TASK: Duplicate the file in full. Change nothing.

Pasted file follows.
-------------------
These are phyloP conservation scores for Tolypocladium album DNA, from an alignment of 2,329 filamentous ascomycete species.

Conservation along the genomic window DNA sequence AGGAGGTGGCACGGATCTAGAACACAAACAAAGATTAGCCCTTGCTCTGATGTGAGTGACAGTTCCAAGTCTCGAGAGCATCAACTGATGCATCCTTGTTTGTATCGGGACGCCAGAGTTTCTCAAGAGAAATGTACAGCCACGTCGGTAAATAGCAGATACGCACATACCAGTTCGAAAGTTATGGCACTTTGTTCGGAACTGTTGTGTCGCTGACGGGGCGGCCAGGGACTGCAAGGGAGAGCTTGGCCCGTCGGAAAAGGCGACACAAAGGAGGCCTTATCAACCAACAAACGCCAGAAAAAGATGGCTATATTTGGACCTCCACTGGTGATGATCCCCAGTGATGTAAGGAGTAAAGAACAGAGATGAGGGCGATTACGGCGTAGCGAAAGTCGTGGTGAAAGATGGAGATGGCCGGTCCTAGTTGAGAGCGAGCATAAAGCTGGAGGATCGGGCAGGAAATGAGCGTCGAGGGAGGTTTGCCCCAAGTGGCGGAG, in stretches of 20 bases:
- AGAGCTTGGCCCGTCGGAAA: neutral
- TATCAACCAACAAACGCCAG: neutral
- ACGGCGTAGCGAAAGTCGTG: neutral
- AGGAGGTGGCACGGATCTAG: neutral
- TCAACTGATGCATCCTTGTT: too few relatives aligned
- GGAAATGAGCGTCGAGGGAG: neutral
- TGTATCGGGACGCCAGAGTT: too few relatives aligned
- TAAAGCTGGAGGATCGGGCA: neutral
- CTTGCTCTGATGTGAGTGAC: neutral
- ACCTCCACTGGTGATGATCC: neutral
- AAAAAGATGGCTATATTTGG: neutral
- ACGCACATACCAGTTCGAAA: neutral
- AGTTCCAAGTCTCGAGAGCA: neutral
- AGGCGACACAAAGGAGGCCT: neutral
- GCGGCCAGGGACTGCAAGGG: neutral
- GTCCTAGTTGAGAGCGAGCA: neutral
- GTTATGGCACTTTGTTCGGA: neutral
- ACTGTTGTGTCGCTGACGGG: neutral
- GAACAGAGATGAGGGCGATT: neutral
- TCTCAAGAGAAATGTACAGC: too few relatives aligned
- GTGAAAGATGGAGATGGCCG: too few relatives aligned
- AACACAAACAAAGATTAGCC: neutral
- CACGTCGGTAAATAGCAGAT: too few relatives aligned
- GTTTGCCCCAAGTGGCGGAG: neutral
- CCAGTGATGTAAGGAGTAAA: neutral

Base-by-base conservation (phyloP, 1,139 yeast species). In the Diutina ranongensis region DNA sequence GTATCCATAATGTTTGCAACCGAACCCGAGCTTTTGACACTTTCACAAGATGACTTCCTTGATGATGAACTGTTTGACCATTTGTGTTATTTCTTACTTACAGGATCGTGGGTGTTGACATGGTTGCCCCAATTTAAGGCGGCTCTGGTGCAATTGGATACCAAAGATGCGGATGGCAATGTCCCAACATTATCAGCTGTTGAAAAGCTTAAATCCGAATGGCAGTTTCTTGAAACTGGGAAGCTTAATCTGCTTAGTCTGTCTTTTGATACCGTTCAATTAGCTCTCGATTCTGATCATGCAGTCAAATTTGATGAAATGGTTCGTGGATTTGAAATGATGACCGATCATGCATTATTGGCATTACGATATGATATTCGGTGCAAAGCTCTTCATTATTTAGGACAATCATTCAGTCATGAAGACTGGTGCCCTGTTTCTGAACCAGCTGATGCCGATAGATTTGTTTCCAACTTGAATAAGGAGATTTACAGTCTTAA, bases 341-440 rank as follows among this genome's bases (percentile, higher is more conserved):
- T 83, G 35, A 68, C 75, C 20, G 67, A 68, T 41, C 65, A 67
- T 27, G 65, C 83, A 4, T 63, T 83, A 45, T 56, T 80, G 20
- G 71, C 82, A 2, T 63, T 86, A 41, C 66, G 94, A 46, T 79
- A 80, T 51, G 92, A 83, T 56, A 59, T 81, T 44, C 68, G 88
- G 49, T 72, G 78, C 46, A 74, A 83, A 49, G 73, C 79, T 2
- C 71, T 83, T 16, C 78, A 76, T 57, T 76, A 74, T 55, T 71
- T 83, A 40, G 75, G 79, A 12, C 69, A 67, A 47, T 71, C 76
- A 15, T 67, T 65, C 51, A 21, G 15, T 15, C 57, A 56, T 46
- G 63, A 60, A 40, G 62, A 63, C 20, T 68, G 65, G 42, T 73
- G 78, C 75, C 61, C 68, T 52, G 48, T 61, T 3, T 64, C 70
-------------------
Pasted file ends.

These are phyloP conservation scores for Tolypocladium album DNA, from an alignment of 2,329 filamentous ascomycete species.

Conservation along the genomic window DNA sequence AGGAGGTGGCACGGATCTAGAACACAAACAAAGATTAGCCCTTGCTCTGATGTGAGTGACAGTTCCAAGTCTCGAGAGCATCAACTGATGCATCCTTGTTTGTATCGGGACGCCAGAGTTTCTCAAGAGAAATGTACAGCCACGTCGGTAAATAGCAGATACGCACATACCAGTTCGAAAGTTATGGCACTTTGTTCGGAACTGTTGTGTCGCTGACGGGGCGGCCAGGGACTGCAAGGGAGAGCTTGGCCCGTCGGAAAAGGCGACACAAAGGAGGCCTTATCAACCAACAAACGCCAGAAAAAGATGGCTATATTTGGACCTCCACTGGTGATGATCCCCAGTGATGTAAGGAGTAAAGAACAGAGATGAGGGCGATTACGGCGTAGCGAAAGTCGTGGTGAAAGATGGAGATGGCCGGTCCTAGTTGAGAGCGAGCATAAAGCTGGAGGATCGGGCAGGAAATGAGCGTCGAGGGAGGTTTGCCCCAAGTGGCGGAG, in stretches of 20 bases:
- AGAGCTTGGCCCGTCGGAAA: neutral
- TATCAACCAACAAACGCCAG: neutral
- ACGGCGTAGCGAAAGTCGTG: neutral
- AGGAGGTGGCACGGATCTAG: neutral
- TCAACTGATGCATCCTTGTT: too few relatives aligned
- GGAAATGAGCGTCGAGGGAG: neutral
- TGTATCGGGACGCCAGAGTT: too few relatives aligned
- TAAAGCTGGAGGATCGGGCA: neutral
- CTTGCTCTGATGTGAGTGAC: neutral
- ACCTCCACTGGTGATGATCC: neutral
- AAAAAGATGGCTATATTTGG: neutral
- ACGCACATACCAGTTCGAAA: neutral
- AGTTCCAAGTCTCGAGAGCA: neutral
- AGGCGACACAAAGGAGGCCT: neutral
- GCGGCCAGGGACTGCAAGGG: neutral
- GTCCTAGTTGAGAGCGAGCA: neutral
- GTTATGGCACTTTGTTCGGA: neutral
- ACTGTTGTGTCGCTGACGGG: neutral
- GAACAGAGATGAGGGCGATT: neutral
- TCTCAAGAGAAATGTACAGC: too few relatives aligned
- GTGAAAGATGGAGATGGCCG: too few relatives aligned
- AACACAAACAAAGATTAGCC: neutral
- CACGTCGGTAAATAGCAGAT: too few relatives aligned
- GTTTGCCCCAAGTGGCGGAG: neutral
- CCAGTGATGTAAGGAGTAAA: neutral

Base-by-base conservation (phyloP, 1,139 yeast species). In the Diutina ranongensis region DNA sequence GTATCCATAATGTTTGCAACCGAACCCGAGCTTTTGACACTTTCACAAGATGACTTCCTTGATGATGAACTGTTTGACCATTTGTGTTATTTCTTACTTACAGGATCGTGGGTGTTGACATGGTTGCCCCAATTTAAGGCGGCTCTGGTGCAATTGGATACCAAAGATGCGGATGGCAATGTCCCAACATTATCAGCTGTTGAAAAGCTTAAATCCGAATGGCAGTTTCTTGAAACTGGGAAGCTTAATCTGCTTAGTCTGTCTTTTGATACCGTTCAATTAGCTCTCGATTCTGATCATGCAGTCAAATTTGATGAAATGGTTCGTGGATTTGAAATGATGACCGATCATGCATTATTGGCATTACGATATGATATTCGGTGCAAAGCTCTTCATTATTTAGGACAATCATTCAGTCATGAAGACTGGTGCCCTGTTTCTGAACCAGCTGATGCCGATAGATTTGTTTCCAACTTGAATAAGGAGATTTACAGTCTTAA, bases 341-440 rank as follows among this genome's bases (percentile, higher is more conserved):
- T 83, G 35, A 68, C 75, C 20, G 67, A 68, T 41, C 65, A 67
- T 27, G 65, C 83, A 4, T 63, T 83, A 45, T 56, T 80, G 20
- G 71, C 82, A 2, T 63, T 86, A 41, C 66, G 94, A 46, T 79
- A 80, T 51, G 92, A 83, T 56, A 59, T 81, T 44, C 68, G 88
- G 49, T 72, G 78, C 46, A 74, A 83, A 49, G 73, C 79, T 2
- C 71, T 83, T 16, C 78, A 76, T 57, T 76, A 74, T 55, T 71
- T 83, A 40, G 75, G 79, A 12, C 69, A 67, A 47, T 71, C 76
- A 15, T 67, T 65, C 51, A 21, G 15, T 15, C 57, A 56, T 46
- G 63, A 60, A 40, G 62, A 63, C 20, T 68, G 65, G 42, T 73
- G 78, C 75, C 61, C 68, T 52, G 48, T 61, T 3, T 64, C 70